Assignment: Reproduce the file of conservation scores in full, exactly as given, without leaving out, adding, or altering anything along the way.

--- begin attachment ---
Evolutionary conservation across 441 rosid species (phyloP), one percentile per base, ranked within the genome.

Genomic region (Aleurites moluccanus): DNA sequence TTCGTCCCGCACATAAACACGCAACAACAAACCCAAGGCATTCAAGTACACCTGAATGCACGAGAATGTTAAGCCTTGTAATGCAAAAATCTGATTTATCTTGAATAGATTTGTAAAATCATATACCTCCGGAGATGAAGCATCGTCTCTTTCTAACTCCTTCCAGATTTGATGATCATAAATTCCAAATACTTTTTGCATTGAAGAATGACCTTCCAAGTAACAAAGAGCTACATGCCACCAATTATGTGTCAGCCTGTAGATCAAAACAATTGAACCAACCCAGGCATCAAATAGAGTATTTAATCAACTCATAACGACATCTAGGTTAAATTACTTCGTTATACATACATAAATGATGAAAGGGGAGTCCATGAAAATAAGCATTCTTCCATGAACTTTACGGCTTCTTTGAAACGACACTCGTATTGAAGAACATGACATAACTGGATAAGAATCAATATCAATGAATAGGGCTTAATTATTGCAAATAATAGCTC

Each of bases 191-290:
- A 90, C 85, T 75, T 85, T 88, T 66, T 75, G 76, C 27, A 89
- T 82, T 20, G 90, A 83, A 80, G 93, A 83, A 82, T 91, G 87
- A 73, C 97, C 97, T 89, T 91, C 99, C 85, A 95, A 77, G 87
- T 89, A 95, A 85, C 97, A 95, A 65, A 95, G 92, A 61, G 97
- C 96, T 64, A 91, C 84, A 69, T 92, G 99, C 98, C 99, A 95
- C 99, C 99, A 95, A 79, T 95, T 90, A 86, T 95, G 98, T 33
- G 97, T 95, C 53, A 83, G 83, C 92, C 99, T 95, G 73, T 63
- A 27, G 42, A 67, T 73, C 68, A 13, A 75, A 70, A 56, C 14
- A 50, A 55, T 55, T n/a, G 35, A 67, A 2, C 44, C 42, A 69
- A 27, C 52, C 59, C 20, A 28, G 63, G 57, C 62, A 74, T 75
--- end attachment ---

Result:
Evolutionary conservation across 441 rosid species (phyloP), one percentile per base, ranked within the genome.

Genomic region (Aleurites moluccanus): DNA sequence TTCGTCCCGCACATAAACACGCAACAACAAACCCAAGGCATTCAAGTACACCTGAATGCACGAGAATGTTAAGCCTTGTAATGCAAAAATCTGATTTATCTTGAATAGATTTGTAAAATCATATACCTCCGGAGATGAAGCATCGTCTCTTTCTAACTCCTTCCAGATTTGATGATCATAAATTCCAAATACTTTTTGCATTGAAGAATGACCTTCCAAGTAACAAAGAGCTACATGCCACCAATTATGTGTCAGCCTGTAGATCAAAACAATTGAACCAACCCAGGCATCAAATAGAGTATTTAATCAACTCATAACGACATCTAGGTTAAATTACTTCGTTATACATACATAAATGATGAAAGGGGAGTCCATGAAAATAAGCATTCTTCCATGAACTTTACGGCTTCTTTGAAACGACACTCGTATTGAAGAACATGACATAACTGGATAAGAATCAATATCAATGAATAGGGCTTAATTATTGCAAATAATAGCTC

Each of bases 191-290:
- A 90, C 85, T 75, T 85, T 88, T 66, T 75, G 76, C 27, A 89
- T 82, T 20, G 90, A 83, A 80, G 93, A 83, A 82, T 91, G 87
- A 73, C 97, C 97, T 89, T 91, C 99, C 85, A 95, A 77, G 87
- T 89, A 95, A 85, C 97, A 95, A 65, A 95, G 92, A 61, G 97
- C 96, T 64, A 91, C 84, A 69, T 92, G 99, C 98, C 99, A 95
- C 99, C 99, A 95, A 79, T 95, T 90, A 86, T 95, G 98, T 33
- G 97, T 95, C 53, A 83, G 83, C 92, C 99, T 95, G 73, T 63
- A 27, G 42, A 67, T 73, C 68, A 13, A 75, A 70, A 56, C 14
- A 50, A 55, T 55, T n/a, G 35, A 67, A 2, C 44, C 42, A 69
- A 27, C 52, C 59, C 20, A 28, G 63, G 57, C 62, A 74, T 75